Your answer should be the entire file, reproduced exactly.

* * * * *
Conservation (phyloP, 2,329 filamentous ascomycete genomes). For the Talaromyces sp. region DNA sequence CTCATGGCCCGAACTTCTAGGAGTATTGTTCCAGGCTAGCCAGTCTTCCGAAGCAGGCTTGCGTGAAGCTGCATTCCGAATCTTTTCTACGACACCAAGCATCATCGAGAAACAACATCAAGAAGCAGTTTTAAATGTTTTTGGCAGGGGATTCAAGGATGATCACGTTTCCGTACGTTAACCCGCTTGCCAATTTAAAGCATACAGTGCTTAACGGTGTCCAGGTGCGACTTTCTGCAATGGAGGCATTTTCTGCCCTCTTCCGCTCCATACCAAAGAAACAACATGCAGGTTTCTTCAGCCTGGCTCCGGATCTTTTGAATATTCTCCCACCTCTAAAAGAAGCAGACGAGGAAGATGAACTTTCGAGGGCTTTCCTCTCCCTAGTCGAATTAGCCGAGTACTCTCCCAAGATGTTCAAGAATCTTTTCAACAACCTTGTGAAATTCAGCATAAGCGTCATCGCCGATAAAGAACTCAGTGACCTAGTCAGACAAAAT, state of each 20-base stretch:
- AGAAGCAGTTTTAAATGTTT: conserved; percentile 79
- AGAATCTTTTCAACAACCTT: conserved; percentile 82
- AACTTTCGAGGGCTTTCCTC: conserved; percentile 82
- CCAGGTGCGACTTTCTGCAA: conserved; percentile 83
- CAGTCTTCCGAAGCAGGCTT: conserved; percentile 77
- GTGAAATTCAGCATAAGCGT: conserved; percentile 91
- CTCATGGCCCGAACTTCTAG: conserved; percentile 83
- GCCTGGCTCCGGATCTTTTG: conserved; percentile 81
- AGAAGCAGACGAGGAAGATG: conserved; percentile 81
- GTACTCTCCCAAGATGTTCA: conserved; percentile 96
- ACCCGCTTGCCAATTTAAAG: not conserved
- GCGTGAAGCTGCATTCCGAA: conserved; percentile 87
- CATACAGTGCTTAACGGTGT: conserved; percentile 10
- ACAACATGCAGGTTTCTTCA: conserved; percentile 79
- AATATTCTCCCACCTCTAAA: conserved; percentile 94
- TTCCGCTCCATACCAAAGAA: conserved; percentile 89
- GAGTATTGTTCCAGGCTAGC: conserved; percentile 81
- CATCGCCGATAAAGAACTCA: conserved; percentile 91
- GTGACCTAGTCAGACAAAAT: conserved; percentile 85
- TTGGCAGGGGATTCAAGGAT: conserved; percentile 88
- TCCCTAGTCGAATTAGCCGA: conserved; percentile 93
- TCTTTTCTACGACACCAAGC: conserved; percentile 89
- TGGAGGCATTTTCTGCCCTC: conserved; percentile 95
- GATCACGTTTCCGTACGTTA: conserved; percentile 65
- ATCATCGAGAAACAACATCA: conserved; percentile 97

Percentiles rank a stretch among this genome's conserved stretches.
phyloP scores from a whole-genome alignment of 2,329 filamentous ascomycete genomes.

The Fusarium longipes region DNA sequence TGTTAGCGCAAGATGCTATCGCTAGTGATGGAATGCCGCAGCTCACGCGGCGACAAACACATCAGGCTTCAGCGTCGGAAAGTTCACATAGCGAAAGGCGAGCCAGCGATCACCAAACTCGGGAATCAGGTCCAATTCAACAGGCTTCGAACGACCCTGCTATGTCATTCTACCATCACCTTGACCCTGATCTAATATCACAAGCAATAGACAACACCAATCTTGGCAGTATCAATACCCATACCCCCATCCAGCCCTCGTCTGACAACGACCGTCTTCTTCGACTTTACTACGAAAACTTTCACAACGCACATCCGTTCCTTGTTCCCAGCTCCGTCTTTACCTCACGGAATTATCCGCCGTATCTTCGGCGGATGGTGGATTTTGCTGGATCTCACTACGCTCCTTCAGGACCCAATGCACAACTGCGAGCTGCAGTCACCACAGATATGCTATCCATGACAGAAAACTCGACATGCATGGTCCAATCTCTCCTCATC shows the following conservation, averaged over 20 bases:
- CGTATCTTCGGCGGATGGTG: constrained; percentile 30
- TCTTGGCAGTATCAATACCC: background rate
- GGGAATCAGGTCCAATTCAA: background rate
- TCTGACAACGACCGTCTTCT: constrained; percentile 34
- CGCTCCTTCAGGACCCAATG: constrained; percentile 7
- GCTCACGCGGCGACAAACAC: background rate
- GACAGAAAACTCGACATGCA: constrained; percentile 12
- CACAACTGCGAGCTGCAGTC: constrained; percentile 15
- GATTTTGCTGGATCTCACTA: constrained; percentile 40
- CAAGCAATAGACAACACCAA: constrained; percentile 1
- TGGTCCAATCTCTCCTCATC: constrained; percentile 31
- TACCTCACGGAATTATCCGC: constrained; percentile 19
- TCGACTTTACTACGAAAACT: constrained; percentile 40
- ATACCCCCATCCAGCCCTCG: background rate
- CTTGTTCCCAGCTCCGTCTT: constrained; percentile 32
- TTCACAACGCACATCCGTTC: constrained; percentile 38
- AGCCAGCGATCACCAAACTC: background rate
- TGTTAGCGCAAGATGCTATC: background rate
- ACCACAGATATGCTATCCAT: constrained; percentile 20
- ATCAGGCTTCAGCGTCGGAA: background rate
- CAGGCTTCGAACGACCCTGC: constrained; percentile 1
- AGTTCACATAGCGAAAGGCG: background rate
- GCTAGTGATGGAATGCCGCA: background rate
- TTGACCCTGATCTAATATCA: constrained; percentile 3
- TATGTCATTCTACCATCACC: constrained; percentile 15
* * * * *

Conservation (phyloP, 2,329 filamentous ascomycete genomes). For the Talaromyces sp. region DNA sequence CTCATGGCCCGAACTTCTAGGAGTATTGTTCCAGGCTAGCCAGTCTTCCGAAGCAGGCTTGCGTGAAGCTGCATTCCGAATCTTTTCTACGACACCAAGCATCATCGAGAAACAACATCAAGAAGCAGTTTTAAATGTTTTTGGCAGGGGATTCAAGGATGATCACGTTTCCGTACGTTAACCCGCTTGCCAATTTAAAGCATACAGTGCTTAACGGTGTCCAGGTGCGACTTTCTGCAATGGAGGCATTTTCTGCCCTCTTCCGCTCCATACCAAAGAAACAACATGCAGGTTTCTTCAGCCTGGCTCCGGATCTTTTGAATATTCTCCCACCTCTAAAAGAAGCAGACGAGGAAGATGAACTTTCGAGGGCTTTCCTCTCCCTAGTCGAATTAGCCGAGTACTCTCCCAAGATGTTCAAGAATCTTTTCAACAACCTTGTGAAATTCAGCATAAGCGTCATCGCCGATAAAGAACTCAGTGACCTAGTCAGACAAAAT, state of each 20-base stretch:
- AGAAGCAGTTTTAAATGTTT: conserved; percentile 79
- AGAATCTTTTCAACAACCTT: conserved; percentile 82
- AACTTTCGAGGGCTTTCCTC: conserved; percentile 82
- CCAGGTGCGACTTTCTGCAA: conserved; percentile 83
- CAGTCTTCCGAAGCAGGCTT: conserved; percentile 77
- GTGAAATTCAGCATAAGCGT: conserved; percentile 91
- CTCATGGCCCGAACTTCTAG: conserved; percentile 83
- GCCTGGCTCCGGATCTTTTG: conserved; percentile 81
- AGAAGCAGACGAGGAAGATG: conserved; percentile 81
- GTACTCTCCCAAGATGTTCA: conserved; percentile 96
- ACCCGCTTGCCAATTTAAAG: not conserved
- GCGTGAAGCTGCATTCCGAA: conserved; percentile 87
- CATACAGTGCTTAACGGTGT: conserved; percentile 10
- ACAACATGCAGGTTTCTTCA: conserved; percentile 79
- AATATTCTCCCACCTCTAAA: conserved; percentile 94
- TTCCGCTCCATACCAAAGAA: conserved; percentile 89
- GAGTATTGTTCCAGGCTAGC: conserved; percentile 81
- CATCGCCGATAAAGAACTCA: conserved; percentile 91
- GTGACCTAGTCAGACAAAAT: conserved; percentile 85
- TTGGCAGGGGATTCAAGGAT: conserved; percentile 88
- TCCCTAGTCGAATTAGCCGA: conserved; percentile 93
- TCTTTTCTACGACACCAAGC: conserved; percentile 89
- TGGAGGCATTTTCTGCCCTC: conserved; percentile 95
- GATCACGTTTCCGTACGTTA: conserved; percentile 65
- ATCATCGAGAAACAACATCA: conserved; percentile 97

Percentiles rank a stretch among this genome's conserved stretches.
phyloP scores from a whole-genome alignment of 2,329 filamentous ascomycete genomes.

The Fusarium longipes region DNA sequence TGTTAGCGCAAGATGCTATCGCTAGTGATGGAATGCCGCAGCTCACGCGGCGACAAACACATCAGGCTTCAGCGTCGGAAAGTTCACATAGCGAAAGGCGAGCCAGCGATCACCAAACTCGGGAATCAGGTCCAATTCAACAGGCTTCGAACGACCCTGCTATGTCATTCTACCATCACCTTGACCCTGATCTAATATCACAAGCAATAGACAACACCAATCTTGGCAGTATCAATACCCATACCCCCATCCAGCCCTCGTCTGACAACGACCGTCTTCTTCGACTTTACTACGAAAACTTTCACAACGCACATCCGTTCCTTGTTCCCAGCTCCGTCTTTACCTCACGGAATTATCCGCCGTATCTTCGGCGGATGGTGGATTTTGCTGGATCTCACTACGCTCCTTCAGGACCCAATGCACAACTGCGAGCTGCAGTCACCACAGATATGCTATCCATGACAGAAAACTCGACATGCATGGTCCAATCTCTCCTCATC shows the following conservation, averaged over 20 bases:
- CGTATCTTCGGCGGATGGTG: constrained; percentile 30
- TCTTGGCAGTATCAATACCC: background rate
- GGGAATCAGGTCCAATTCAA: background rate
- TCTGACAACGACCGTCTTCT: constrained; percentile 34
- CGCTCCTTCAGGACCCAATG: constrained; percentile 7
- GCTCACGCGGCGACAAACAC: background rate
- GACAGAAAACTCGACATGCA: constrained; percentile 12
- CACAACTGCGAGCTGCAGTC: constrained; percentile 15
- GATTTTGCTGGATCTCACTA: constrained; percentile 40
- CAAGCAATAGACAACACCAA: constrained; percentile 1
- TGGTCCAATCTCTCCTCATC: constrained; percentile 31
- TACCTCACGGAATTATCCGC: constrained; percentile 19
- TCGACTTTACTACGAAAACT: constrained; percentile 40
- ATACCCCCATCCAGCCCTCG: background rate
- CTTGTTCCCAGCTCCGTCTT: constrained; percentile 32
- TTCACAACGCACATCCGTTC: constrained; percentile 38
- AGCCAGCGATCACCAAACTC: background rate
- TGTTAGCGCAAGATGCTATC: background rate
- ACCACAGATATGCTATCCAT: constrained; percentile 20
- ATCAGGCTTCAGCGTCGGAA: background rate
- CAGGCTTCGAACGACCCTGC: constrained; percentile 1
- AGTTCACATAGCGAAAGGCG: background rate
- GCTAGTGATGGAATGCCGCA: background rate
- TTGACCCTGATCTAATATCA: constrained; percentile 3
- TATGTCATTCTACCATCACC: constrained; percentile 15